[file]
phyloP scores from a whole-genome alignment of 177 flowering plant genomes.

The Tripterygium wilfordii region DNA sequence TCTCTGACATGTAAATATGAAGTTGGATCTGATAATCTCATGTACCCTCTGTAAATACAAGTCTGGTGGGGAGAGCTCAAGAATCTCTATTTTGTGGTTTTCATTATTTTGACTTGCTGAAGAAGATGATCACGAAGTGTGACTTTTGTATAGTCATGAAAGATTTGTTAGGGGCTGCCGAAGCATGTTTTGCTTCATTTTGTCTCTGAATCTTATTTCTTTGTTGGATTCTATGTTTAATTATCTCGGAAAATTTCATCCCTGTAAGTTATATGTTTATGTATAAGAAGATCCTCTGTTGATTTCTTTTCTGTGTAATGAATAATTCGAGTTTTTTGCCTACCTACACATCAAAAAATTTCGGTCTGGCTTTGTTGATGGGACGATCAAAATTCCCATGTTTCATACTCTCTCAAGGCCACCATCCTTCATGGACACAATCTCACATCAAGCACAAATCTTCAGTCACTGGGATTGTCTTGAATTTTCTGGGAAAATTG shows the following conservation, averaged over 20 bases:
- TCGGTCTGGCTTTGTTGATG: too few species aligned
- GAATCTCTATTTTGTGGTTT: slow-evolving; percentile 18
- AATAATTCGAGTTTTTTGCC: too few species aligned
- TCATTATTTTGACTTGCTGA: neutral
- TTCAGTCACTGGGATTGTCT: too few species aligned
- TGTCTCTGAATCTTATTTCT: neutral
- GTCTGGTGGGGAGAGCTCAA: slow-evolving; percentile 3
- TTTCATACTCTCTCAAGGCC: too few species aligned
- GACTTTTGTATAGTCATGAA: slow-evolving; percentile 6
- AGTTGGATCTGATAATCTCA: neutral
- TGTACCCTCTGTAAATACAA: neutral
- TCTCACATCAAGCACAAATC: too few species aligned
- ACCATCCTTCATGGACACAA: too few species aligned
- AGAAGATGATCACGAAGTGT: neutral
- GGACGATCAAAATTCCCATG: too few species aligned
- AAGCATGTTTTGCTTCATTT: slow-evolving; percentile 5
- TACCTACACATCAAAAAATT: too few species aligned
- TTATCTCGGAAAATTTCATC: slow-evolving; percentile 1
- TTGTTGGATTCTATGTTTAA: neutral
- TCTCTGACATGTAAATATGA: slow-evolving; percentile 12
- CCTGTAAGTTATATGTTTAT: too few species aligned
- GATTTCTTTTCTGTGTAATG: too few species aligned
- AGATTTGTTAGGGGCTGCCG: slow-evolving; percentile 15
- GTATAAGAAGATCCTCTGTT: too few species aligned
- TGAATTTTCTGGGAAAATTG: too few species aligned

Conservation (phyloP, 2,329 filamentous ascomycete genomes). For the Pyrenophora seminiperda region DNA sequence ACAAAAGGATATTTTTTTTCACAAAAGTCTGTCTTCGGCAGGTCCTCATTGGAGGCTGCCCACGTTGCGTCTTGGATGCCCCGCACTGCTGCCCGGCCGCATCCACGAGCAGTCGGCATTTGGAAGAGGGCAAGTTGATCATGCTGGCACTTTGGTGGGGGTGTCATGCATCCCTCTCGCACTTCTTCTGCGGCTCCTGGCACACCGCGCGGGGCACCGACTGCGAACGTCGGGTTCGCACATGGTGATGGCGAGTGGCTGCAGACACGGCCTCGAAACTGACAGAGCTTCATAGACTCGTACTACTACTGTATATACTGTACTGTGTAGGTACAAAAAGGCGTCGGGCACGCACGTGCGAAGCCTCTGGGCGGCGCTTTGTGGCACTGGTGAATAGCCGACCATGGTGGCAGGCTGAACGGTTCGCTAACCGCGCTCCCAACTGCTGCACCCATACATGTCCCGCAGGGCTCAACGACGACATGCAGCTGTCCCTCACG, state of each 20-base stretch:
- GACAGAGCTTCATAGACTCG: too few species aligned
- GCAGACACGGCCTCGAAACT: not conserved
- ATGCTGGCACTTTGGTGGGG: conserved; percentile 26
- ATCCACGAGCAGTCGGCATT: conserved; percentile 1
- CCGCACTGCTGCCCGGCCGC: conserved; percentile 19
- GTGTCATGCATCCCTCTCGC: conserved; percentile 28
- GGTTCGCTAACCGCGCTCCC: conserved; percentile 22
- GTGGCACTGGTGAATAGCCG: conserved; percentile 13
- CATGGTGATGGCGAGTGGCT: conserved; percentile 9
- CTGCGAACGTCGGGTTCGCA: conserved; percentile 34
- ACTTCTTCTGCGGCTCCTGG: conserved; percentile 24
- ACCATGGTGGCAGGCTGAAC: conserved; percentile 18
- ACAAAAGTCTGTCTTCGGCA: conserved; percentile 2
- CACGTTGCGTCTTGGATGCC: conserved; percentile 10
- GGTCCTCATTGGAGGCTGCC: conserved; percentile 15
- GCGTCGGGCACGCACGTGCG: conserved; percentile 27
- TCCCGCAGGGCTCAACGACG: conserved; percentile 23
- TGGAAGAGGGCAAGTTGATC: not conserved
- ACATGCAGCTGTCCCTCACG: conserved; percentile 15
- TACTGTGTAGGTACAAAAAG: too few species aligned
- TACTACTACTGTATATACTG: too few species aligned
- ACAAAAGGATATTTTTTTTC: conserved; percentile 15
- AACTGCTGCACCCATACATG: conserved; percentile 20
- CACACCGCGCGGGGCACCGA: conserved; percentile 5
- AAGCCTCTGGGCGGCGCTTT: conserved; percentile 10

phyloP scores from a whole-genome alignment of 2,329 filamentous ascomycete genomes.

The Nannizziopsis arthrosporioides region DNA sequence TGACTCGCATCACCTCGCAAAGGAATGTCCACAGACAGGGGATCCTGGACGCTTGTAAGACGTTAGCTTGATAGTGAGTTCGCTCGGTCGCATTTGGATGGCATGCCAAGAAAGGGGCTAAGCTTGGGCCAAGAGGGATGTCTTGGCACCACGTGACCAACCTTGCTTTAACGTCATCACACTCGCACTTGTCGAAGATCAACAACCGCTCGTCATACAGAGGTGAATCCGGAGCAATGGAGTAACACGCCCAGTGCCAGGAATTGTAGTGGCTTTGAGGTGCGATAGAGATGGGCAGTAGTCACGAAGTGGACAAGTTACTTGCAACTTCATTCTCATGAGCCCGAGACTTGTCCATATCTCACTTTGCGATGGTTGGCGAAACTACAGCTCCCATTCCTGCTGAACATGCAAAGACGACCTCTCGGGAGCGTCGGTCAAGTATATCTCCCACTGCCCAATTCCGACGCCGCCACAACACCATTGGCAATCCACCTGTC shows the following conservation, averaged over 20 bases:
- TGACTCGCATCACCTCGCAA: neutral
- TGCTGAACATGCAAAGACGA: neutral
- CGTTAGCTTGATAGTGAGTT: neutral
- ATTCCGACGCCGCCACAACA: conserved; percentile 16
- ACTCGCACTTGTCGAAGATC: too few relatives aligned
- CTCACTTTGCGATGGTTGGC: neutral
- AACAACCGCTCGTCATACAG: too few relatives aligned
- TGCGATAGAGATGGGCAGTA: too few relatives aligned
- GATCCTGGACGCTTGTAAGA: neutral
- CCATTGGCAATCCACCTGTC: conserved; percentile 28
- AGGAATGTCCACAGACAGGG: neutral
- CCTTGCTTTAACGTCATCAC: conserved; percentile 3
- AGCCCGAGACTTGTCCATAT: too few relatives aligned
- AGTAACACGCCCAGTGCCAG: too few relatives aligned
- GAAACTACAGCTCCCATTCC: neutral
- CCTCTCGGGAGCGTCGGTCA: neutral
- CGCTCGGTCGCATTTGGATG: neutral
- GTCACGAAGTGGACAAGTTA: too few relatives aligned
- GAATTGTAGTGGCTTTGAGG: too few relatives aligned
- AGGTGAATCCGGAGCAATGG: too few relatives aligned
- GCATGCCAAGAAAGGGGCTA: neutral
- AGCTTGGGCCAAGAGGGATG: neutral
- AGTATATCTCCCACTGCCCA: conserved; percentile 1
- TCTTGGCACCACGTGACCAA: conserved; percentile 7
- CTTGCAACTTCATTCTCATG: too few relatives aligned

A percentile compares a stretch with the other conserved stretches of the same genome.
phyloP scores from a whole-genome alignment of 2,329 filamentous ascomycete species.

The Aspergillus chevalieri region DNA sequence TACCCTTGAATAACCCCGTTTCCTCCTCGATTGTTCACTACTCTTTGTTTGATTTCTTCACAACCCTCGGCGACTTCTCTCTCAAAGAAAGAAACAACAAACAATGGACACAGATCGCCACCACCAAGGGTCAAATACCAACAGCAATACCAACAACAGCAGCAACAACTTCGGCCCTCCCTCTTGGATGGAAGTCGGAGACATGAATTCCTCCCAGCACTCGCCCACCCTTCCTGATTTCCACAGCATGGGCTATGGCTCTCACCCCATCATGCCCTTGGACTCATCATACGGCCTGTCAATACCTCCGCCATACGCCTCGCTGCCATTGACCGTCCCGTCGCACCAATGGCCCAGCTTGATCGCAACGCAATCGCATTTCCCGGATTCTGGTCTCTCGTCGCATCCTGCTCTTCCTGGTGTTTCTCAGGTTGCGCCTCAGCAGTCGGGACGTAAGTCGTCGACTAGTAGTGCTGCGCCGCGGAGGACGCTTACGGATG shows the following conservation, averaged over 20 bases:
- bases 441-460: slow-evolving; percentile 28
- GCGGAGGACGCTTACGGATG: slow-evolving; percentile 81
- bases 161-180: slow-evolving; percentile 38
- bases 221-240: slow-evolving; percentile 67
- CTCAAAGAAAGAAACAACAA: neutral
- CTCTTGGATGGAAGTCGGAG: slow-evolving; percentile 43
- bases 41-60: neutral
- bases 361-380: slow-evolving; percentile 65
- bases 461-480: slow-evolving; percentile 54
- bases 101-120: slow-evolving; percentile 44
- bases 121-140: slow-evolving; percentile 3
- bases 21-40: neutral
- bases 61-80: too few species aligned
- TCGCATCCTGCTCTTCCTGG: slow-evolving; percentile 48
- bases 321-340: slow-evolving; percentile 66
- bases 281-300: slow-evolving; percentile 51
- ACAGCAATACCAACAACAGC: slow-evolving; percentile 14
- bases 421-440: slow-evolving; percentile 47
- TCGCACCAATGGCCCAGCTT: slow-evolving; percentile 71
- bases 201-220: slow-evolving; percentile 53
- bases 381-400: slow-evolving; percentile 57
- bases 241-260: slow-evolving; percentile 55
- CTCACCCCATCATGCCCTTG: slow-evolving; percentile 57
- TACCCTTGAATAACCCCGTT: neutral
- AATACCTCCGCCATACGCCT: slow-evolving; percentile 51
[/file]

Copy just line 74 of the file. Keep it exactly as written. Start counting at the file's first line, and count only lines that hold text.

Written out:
- GAATTGTAGTGGCTTTGAGG: too few relatives aligned